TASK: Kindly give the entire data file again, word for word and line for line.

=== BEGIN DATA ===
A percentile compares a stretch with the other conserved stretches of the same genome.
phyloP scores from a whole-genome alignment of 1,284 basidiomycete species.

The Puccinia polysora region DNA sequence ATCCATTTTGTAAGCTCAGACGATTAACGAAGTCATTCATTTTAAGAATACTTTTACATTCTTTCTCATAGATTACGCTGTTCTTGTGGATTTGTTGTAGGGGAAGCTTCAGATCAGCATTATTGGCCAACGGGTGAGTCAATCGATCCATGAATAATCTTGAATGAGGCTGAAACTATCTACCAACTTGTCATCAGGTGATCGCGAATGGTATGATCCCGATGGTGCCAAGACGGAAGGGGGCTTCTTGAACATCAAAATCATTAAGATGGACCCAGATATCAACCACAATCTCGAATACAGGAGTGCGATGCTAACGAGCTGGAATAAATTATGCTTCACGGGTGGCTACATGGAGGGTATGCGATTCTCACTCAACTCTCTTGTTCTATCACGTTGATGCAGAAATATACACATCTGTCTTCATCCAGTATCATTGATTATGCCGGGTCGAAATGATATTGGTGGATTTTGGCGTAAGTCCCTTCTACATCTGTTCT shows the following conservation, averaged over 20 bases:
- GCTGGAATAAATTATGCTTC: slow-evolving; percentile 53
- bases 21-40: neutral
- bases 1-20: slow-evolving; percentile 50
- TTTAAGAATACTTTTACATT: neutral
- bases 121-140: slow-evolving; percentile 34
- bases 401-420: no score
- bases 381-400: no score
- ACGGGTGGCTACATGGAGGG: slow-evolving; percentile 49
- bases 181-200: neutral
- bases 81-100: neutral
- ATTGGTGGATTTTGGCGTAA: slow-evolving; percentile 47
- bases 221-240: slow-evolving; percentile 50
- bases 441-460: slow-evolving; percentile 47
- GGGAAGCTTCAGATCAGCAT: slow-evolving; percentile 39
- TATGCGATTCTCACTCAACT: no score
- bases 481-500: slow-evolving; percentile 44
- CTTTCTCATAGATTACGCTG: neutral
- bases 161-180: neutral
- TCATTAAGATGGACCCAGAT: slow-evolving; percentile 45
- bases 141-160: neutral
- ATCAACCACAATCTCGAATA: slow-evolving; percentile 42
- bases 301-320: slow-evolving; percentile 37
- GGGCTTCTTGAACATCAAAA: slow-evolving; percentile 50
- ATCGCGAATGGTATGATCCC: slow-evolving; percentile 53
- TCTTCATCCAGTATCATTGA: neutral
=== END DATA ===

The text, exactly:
A percentile compares a stretch with the other conserved stretches of the same genome.
phyloP scores from a whole-genome alignment of 1,284 basidiomycete species.

The Puccinia polysora region DNA sequence ATCCATTTTGTAAGCTCAGACGATTAACGAAGTCATTCATTTTAAGAATACTTTTACATTCTTTCTCATAGATTACGCTGTTCTTGTGGATTTGTTGTAGGGGAAGCTTCAGATCAGCATTATTGGCCAACGGGTGAGTCAATCGATCCATGAATAATCTTGAATGAGGCTGAAACTATCTACCAACTTGTCATCAGGTGATCGCGAATGGTATGATCCCGATGGTGCCAAGACGGAAGGGGGCTTCTTGAACATCAAAATCATTAAGATGGACCCAGATATCAACCACAATCTCGAATACAGGAGTGCGATGCTAACGAGCTGGAATAAATTATGCTTCACGGGTGGCTACATGGAGGGTATGCGATTCTCACTCAACTCTCTTGTTCTATCACGTTGATGCAGAAATATACACATCTGTCTTCATCCAGTATCATTGATTATGCCGGGTCGAAATGATATTGGTGGATTTTGGCGTAAGTCCCTTCTACATCTGTTCT shows the following conservation, averaged over 20 bases:
- GCTGGAATAAATTATGCTTC: slow-evolving; percentile 53
- bases 21-40: neutral
- bases 1-20: slow-evolving; percentile 50
- TTTAAGAATACTTTTACATT: neutral
- bases 121-140: slow-evolving; percentile 34
- bases 401-420: no score
- bases 381-400: no score
- ACGGGTGGCTACATGGAGGG: slow-evolving; percentile 49
- bases 181-200: neutral
- bases 81-100: neutral
- ATTGGTGGATTTTGGCGTAA: slow-evolving; percentile 47
- bases 221-240: slow-evolving; percentile 50
- bases 441-460: slow-evolving; percentile 47
- GGGAAGCTTCAGATCAGCAT: slow-evolving; percentile 39
- TATGCGATTCTCACTCAACT: no score
- bases 481-500: slow-evolving; percentile 44
- CTTTCTCATAGATTACGCTG: neutral
- bases 161-180: neutral
- TCATTAAGATGGACCCAGAT: slow-evolving; percentile 45
- bases 141-160: neutral
- ATCAACCACAATCTCGAATA: slow-evolving; percentile 42
- bases 301-320: slow-evolving; percentile 37
- GGGCTTCTTGAACATCAAAA: slow-evolving; percentile 50
- ATCGCGAATGGTATGATCCC: slow-evolving; percentile 53
- TCTTCATCCAGTATCATTGA: neutral